# problem related to floats

Abhishek Reddy
Ranch Hand
Posts: 259
float i=0.7f;
if(i<0.7)
System.out.println("hello");
else
System.out.println("world");

the output of this code is hello
why not world???

Shaan Shar
Ranch Hand
Posts: 1249
Originally posted by Abhishek Reddy Chepyala:
float i=0.7f;
if(i<0.7)
System.out.println("hello");
else
System.out.println("world");

the output of this code is hello
why not world???

By default 0.7 is double. So the precision of Double is more then Float.

Try out this program.

You will have a clear view of the problem.

Hope this helps you out.

Barry Gaunt
Ranch Hand
Posts: 7729
float i=0.7f; // in this case i holds an approximation to the literal 0.7f to the precision of a float

i<0.7 // The 0.7 here is a double literal and the comparison has to be done with doubles.

When the float value in i is promoted to a double no extra precision can be added to the value.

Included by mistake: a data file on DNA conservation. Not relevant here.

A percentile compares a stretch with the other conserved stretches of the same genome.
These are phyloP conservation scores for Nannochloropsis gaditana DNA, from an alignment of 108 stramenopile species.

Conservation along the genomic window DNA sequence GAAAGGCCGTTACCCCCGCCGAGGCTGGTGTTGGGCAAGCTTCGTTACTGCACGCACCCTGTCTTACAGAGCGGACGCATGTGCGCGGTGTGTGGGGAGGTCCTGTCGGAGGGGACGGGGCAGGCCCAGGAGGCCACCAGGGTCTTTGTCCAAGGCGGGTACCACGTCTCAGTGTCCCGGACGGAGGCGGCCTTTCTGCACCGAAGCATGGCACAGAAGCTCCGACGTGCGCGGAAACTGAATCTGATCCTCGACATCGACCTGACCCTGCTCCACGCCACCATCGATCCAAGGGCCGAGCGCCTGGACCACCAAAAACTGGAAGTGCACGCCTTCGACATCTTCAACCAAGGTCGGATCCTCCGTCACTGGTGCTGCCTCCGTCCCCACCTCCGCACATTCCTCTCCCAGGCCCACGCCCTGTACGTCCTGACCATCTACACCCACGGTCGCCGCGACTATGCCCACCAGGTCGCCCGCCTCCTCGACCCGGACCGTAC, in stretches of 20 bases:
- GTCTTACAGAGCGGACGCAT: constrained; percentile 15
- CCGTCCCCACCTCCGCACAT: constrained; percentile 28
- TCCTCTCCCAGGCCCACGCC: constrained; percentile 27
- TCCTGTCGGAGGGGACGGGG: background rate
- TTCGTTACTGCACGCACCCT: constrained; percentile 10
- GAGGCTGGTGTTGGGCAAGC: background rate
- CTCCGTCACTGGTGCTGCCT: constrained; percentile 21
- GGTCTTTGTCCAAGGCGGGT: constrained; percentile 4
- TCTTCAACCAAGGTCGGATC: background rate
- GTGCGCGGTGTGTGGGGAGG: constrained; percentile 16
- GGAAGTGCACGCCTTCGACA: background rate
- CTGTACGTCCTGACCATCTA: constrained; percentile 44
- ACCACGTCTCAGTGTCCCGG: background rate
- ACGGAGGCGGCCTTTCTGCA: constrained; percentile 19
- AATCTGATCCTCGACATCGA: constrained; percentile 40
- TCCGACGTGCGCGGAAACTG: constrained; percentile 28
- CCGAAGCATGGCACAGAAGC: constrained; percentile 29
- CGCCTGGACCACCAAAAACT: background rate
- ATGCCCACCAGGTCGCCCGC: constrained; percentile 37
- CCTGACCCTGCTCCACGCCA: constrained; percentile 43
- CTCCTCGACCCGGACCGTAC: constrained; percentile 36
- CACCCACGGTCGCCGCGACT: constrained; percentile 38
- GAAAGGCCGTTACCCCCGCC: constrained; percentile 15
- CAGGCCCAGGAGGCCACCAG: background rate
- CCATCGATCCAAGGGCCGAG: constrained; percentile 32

So you have (something like):

0.69999990000000 < 0.69999999999999 which is true.

My explanation is only an approximation to what happens, but I think it conveys an idea of why you get the "wrong" answer.
[ October 03, 2006: Message edited by: Barry Gaunt ]

Shaan Shar
Ranch Hand
Posts: 1249
So My explanations was correct Barry??

Barry Gaunt
Ranch Hand
Posts: 7729
Originally posted by Ankur Sharma:
So My explanations was correct Barry??

Your statement that a double has more precision than a float is correct. I think we were answering the question at the same time (I am a very slow two finger typer )